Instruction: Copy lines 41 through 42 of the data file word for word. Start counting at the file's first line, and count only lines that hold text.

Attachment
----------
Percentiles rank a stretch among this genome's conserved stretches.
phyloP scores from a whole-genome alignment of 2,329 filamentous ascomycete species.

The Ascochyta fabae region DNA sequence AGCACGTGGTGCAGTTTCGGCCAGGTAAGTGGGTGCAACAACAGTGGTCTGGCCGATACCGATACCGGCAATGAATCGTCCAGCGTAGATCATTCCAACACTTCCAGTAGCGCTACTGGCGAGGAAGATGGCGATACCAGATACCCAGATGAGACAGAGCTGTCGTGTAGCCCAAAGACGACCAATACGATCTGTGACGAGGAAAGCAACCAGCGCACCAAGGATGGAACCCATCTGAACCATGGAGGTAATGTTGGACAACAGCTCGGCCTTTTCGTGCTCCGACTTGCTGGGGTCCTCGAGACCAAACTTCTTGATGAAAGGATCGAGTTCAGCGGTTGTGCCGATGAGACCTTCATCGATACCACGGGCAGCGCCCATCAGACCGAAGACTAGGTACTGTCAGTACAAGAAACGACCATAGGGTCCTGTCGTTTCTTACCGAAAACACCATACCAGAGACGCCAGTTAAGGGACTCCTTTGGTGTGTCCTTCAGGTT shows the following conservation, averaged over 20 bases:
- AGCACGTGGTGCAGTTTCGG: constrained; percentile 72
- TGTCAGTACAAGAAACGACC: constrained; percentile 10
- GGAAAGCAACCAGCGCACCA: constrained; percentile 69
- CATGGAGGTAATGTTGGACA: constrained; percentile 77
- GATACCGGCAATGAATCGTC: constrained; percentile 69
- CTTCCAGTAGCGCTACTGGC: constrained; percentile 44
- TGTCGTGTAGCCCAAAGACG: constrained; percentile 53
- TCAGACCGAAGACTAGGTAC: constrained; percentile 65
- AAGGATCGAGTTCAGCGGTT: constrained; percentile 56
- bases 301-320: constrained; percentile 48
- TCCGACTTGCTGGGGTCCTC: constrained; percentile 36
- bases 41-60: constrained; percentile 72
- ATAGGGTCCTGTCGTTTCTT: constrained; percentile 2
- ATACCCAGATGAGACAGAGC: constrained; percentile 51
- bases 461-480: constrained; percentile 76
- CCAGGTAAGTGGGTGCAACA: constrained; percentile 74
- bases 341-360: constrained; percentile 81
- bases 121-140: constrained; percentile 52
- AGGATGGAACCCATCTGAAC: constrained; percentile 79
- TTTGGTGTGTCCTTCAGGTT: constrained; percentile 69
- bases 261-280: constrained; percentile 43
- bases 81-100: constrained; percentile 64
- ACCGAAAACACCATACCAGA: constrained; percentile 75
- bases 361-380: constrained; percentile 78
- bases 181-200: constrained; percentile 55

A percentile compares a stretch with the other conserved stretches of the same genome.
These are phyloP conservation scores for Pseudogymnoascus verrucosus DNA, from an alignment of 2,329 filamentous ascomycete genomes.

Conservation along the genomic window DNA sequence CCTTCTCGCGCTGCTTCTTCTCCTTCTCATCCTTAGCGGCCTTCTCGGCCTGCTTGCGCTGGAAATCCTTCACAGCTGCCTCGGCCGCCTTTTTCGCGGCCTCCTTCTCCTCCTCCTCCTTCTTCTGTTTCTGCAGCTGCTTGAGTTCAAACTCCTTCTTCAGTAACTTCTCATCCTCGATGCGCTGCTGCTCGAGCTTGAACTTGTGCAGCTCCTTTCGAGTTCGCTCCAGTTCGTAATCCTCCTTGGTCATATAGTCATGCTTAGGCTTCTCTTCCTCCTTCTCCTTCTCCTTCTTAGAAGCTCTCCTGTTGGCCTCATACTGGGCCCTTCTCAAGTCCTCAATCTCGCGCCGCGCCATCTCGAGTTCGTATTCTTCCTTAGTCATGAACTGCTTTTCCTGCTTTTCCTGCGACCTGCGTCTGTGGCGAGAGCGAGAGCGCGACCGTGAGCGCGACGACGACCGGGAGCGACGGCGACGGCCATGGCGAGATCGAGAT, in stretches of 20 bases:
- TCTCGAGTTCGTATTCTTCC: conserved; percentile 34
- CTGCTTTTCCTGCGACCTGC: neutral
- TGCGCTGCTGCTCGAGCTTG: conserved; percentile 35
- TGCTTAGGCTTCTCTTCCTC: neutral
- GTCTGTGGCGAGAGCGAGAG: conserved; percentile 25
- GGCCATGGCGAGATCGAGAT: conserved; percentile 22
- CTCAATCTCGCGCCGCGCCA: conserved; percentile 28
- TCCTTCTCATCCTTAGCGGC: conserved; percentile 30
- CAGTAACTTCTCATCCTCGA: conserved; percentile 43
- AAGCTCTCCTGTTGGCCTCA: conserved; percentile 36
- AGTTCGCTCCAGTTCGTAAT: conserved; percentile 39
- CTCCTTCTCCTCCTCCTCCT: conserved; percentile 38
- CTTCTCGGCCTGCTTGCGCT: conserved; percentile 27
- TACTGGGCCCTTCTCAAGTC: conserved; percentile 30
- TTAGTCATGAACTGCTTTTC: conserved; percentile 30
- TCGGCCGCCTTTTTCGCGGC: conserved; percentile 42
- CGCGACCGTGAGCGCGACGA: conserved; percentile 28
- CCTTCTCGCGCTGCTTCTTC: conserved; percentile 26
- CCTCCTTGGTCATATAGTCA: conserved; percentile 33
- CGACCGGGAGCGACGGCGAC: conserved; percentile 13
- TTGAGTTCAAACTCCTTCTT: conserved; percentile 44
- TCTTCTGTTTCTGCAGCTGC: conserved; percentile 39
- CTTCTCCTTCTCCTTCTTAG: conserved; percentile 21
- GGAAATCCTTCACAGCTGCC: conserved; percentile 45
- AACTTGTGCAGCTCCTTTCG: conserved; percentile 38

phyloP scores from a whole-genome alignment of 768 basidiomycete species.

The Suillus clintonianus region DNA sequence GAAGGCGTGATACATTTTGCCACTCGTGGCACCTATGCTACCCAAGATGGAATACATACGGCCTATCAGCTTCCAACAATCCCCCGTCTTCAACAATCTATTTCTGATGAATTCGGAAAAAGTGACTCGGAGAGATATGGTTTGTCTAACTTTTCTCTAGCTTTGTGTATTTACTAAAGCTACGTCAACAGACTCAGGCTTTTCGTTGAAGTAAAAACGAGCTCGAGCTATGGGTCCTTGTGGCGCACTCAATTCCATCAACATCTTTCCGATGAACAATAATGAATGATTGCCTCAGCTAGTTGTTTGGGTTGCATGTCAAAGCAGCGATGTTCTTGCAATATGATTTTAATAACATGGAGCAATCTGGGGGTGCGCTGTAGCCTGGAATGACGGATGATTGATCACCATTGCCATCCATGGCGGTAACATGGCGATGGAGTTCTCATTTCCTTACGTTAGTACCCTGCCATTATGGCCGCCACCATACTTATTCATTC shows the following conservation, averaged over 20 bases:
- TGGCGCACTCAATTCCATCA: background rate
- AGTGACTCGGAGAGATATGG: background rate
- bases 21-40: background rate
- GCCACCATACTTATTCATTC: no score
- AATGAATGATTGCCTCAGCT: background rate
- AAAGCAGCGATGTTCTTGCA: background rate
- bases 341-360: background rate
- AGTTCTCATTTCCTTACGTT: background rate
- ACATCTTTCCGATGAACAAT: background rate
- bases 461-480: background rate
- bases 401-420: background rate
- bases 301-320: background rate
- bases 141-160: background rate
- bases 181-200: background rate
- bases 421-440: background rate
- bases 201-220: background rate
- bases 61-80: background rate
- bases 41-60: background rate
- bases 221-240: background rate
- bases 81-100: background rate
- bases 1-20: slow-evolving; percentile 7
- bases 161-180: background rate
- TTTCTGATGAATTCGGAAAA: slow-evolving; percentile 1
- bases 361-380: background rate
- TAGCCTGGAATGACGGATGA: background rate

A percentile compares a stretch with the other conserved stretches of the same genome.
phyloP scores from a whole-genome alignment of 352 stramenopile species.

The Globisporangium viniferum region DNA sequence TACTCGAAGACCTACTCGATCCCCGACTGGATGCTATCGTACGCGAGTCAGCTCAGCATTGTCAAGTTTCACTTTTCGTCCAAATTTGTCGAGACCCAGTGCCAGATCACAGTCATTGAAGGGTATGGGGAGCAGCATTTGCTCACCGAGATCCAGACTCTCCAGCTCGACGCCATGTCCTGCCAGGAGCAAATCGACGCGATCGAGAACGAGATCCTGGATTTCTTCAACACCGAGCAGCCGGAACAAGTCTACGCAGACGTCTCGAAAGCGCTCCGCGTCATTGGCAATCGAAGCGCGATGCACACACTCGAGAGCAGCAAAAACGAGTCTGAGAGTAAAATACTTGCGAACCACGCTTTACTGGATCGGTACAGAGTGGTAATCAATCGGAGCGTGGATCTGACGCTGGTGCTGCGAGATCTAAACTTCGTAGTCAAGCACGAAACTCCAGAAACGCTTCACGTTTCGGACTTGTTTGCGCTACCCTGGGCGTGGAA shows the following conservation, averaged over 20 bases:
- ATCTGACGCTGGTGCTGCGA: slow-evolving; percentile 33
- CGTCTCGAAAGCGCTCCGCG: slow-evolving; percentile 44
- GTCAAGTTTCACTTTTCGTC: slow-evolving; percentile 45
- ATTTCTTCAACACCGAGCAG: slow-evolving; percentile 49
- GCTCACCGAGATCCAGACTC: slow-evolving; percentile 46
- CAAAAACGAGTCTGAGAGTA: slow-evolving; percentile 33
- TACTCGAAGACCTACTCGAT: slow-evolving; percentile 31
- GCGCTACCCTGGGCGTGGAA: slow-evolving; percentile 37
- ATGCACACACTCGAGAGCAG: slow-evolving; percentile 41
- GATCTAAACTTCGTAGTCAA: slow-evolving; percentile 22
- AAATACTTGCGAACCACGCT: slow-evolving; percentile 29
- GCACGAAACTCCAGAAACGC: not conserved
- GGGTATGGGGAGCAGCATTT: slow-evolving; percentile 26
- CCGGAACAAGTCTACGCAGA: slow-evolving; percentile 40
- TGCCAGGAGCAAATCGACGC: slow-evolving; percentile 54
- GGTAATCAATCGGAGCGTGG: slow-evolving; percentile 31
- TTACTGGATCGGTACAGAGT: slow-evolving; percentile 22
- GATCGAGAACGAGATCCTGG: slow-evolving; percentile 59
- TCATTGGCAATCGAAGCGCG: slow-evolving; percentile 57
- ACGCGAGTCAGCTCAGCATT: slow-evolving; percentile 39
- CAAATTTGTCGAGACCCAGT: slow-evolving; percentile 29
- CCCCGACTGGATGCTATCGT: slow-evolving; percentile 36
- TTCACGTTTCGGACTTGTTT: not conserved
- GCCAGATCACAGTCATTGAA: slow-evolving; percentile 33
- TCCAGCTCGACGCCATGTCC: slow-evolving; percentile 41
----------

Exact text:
- AAGCTCTCCTGTTGGCCTCA: conserved; percentile 36
- AGTTCGCTCCAGTTCGTAAT: conserved; percentile 39